A biosimilar, as the name implies, is a similar version of an approved biologic medicine. Because biosimilars are copies of already approved biologics, they are less costly to develop than the original biologic, so the biosimilar can be sold at lower prices. And lower prices enable access to more patients around the world.

For a chemical medicine, the recipe can be duplicated fairly easily to make exact copies, called generics. For a biologic medicine, it is not possible to make exact copies because it is produced in living cells and the manufacturing process is complex. Therefore, biosimilar companies must aim to make medications that are “similar” to the original biologics, offering the same health and safety benefits.

Biosimilars are relatively new compared with generics, but they are gaining approvals in the major markets. In Europe, more than twenty biosimilars have been approved for eight different biologic medicines since 2006.6 Currently, no safety concerns have been reported in connection with biosimilars. 

Why are clinical studies needed to develop biosimilars?   +

All biologic medicines are produced in living cells, so we expect small differences between batches that are manufactured – this is true of the original biologics, as well as biosimilars. As a result, regulatory authorities, such as the FDA and EMA, require manufacturers to manage these differences within acceptable ranges.1–4

Because an exact copy of a biologic medicine cannot be made, regulatory authorities require that biosimilars undergo extensive testing in both the laboratory and clinical studies. Testing compares the biosimilar with the original biologic in what is called a “head-to-head” comparison. To obtain approval, these tests must show that the biosimilar is similar in quality, provides the same health benefits, and is as safe as the original biologic medicine.1–4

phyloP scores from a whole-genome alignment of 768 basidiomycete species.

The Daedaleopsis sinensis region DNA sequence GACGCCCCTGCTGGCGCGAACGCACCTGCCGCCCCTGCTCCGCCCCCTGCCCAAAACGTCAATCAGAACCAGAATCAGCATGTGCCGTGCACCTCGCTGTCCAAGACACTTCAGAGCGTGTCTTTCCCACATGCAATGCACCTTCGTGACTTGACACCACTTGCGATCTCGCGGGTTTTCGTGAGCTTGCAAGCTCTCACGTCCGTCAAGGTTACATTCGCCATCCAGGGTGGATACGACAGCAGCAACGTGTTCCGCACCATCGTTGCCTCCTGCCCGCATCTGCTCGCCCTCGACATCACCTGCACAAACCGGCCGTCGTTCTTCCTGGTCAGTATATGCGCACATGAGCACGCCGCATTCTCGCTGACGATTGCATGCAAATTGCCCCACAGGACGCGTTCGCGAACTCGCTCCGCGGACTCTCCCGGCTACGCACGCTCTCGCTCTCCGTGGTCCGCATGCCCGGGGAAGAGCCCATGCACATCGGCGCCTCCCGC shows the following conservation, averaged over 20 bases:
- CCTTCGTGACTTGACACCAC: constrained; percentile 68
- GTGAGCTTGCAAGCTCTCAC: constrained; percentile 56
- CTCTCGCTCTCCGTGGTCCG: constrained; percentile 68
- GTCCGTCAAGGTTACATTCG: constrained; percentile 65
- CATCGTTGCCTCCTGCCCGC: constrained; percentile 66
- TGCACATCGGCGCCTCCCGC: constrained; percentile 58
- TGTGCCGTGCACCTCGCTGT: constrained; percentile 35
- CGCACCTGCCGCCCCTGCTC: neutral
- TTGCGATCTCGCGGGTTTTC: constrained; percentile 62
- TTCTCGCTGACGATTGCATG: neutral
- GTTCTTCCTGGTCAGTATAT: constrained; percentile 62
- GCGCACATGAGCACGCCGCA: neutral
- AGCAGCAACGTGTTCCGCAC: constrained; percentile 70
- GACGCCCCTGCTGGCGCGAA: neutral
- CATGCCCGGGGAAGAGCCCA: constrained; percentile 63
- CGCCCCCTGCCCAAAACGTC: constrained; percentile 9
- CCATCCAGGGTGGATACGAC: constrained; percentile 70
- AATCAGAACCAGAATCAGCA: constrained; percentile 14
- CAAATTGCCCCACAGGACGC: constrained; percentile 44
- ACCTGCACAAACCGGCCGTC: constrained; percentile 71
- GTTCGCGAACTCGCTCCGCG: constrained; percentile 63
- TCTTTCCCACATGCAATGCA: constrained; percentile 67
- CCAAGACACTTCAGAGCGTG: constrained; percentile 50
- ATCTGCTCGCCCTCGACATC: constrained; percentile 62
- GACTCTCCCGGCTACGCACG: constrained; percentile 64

Without clinical studies, biosimilars cannot be approved for patients. 
Why should I participate in a biosimilars study?   +

Consider the potential benefits of participation in biosimilar studies.

  • You would receive active medication at no cost. Half of patients receive the approved biologic medication – the other half receive the biosimilar (investigational medication).
  • There are no costs to participate. Study medication and procedures are provided at no cost, and expenses for transportation and parking may be covered.
  • A biosimilar is a copy of an approved biologic with known health benefits, safety profile, and side effects.
  • Before a biosimilar is tested in patients, it will have already undergone extensive testing in the laboratory to show that the medication quality is similar to the original biologic.
  • You can expect high-quality healthcare throughout the study through regular visits with the study doctor, and tests and assessments to monitor your health.
  • By taking part in a biosimilar study, you would be helping to make more affordable versions of biologic medicines available to people around the world, some that would never have access to these medicines due to cost.
What are the potential risks?   +

As in any clinical research study, there are potential risks.

While the approved biologic or biosimilar may help to treat your disease, improvement cannot be guaranteed and you may experience unpleasant (and potentially serious) side effects.